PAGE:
In almost all polls of U.S. presidents, Ulysses S. Grant ranks near the bottom. Professor Thomas Bailey of Stanford, in a typical evaluation, writes, “Grant was an ignorant and confused President, and his eight long years in blunderland are generally regarded as a national disgrace.”
Frank Scaturro, an attorney with a strong interest in this subject, comes forth in President Grant Reconsidered to make the case that Grant was a much better president than historians say. He contends that modern historians have taken their cue on Grant from his intellectual contemporaries, who often despised him because he wouldn’t appoint them to office. Henry Adams, for example, wrote that Grant “had no right to exist. He should have been extinct for ages. . . . The progress of evolution from President Washington to President Grant was alone evidence enough to upset Darwin.”
Scaturro challenges this hyperbole and argues that Grant’s presidency (1869–1877) was a positive one in U.S. history. He sees Grant as a forceful and honest president, who said, “I don’t lie myself, and I won’t have any one lie for me.” He used the veto 93 times—more than any of his predecessors—and supported vigorously the rights of newly freed blacks. Frederick Douglass wrote, “To [Grant] more than to any other man the [N]egro owes his enfranchisement and the Indian a humane policy. In the matter of the protection of the freedman from violence his moral courage surpassed that of his party.”
Scaturro argues that the amount of corruption in Grant’s administration is greatly overstated. Of Grant’s 25 cabinet appointments, only one, Secretary of War William Belknap, left in disgrace. A few others had charges made against them, but none was proven. The spoils system operated under Grant, as it had with previous presidents, but Scaturro observes that Grant introduced improvements in the civil service system. In the case of the New York customs house, the author insists that it operated more honestly under Grant than under previous presidents. Finally, Scaturro maintains that Grant’s handling of Reconstruction was competent.
The major arguments that Scaturro makes are useful, but he is a strong partisan and sometimes overstates his case. For example, he says it is unfair to blame Grant for the Whiskey Ring and the Credit Mobilier scandals because they started before he became president. Those are valid points. But then he wants to give full credit to Grant for resolving the Alabama claims with England, when in fact those negotiations also began before Grant became president. (The United States had claimed damages from England caused by Confederate cruisers built and aided by British interests.) England’s eventual agreement to pay damages stemmed from the German victory in the Franco-Prussian War—it did not want to risk an alliance between the United States and Germany. Grant’s administration had almost nothing to do with it.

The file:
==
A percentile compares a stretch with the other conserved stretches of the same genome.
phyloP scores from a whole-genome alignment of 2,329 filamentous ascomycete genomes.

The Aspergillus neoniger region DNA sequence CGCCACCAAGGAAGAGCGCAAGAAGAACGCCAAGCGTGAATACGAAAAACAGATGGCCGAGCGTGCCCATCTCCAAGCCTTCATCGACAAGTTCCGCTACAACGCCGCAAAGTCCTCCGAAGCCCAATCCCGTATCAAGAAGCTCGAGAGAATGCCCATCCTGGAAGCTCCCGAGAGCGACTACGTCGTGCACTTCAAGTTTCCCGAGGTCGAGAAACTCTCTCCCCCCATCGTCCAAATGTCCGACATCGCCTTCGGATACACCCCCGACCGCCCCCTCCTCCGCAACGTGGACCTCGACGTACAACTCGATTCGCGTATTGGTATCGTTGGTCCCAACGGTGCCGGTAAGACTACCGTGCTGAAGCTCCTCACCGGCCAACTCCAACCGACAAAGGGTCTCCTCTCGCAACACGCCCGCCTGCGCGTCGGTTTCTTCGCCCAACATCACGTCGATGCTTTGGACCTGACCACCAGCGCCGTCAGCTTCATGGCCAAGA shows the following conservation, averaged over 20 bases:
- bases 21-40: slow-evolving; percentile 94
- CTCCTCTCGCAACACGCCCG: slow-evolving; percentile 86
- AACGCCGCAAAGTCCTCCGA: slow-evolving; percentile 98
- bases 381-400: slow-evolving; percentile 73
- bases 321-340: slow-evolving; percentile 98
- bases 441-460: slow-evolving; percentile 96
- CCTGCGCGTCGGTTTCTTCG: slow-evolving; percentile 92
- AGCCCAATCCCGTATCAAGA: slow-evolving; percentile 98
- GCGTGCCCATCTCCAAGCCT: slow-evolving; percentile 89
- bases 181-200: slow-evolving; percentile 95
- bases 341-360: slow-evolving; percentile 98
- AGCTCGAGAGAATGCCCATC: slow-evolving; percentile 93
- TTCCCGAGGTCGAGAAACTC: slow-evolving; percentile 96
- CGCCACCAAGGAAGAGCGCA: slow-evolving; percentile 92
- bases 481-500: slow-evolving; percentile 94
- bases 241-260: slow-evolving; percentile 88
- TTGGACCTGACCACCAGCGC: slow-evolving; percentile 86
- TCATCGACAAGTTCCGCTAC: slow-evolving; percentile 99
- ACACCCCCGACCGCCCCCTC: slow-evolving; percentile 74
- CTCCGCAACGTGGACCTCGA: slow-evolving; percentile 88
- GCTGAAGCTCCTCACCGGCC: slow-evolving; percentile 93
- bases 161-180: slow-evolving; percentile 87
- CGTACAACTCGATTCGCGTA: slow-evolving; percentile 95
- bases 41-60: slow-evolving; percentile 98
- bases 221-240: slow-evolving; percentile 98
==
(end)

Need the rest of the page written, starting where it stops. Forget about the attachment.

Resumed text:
Scaturro also omits some points favorable to Grant that should have been included. Grant reduced the national debt during his presidency and ended the federal income tax. He also favored a sound currency. Within two weeks after Grant became president, he signed the Public Credit Act, which pushed the United States to redeem its greenbacks in coin as soon as possible. Five years later, he vetoed an inflationary bill that would have increased the greenback supply by more than 10 percent.
Grant was far from a consistent advocate of limited government. Before he assumed the presidency, as well as afterward, he supported the system of federal subsidies for the Union Pacific and Northern Pacific Railroads. The resulting corruption led to the Credit Mobilier scandal and increased government regulation. Grant also tried to annex Santo Domingo and expand the American empire abroad.
Scaturro’s book helps offset the traditional historical bias against Grant. From a classical-liberal standpoint, it exaggerates Grant’s achievements, but it is still a useful corrective. In some ways, Grant’s low ratings in presidential polls are inevitable, the result of prejudices held by many historians. As historian Ari Hoogenboom once noted, “The historian is usually liberal, more often than not a Democrat. . . . The post-Civil War era stands for all the historian opposes.” If Grant had unveiled a huge program of land and income redistribution, he might have won over the historians, but that would have destroyed our heritage of liberty and sent us reeling on a statist course long before the “great” presidents of the twentieth century did so.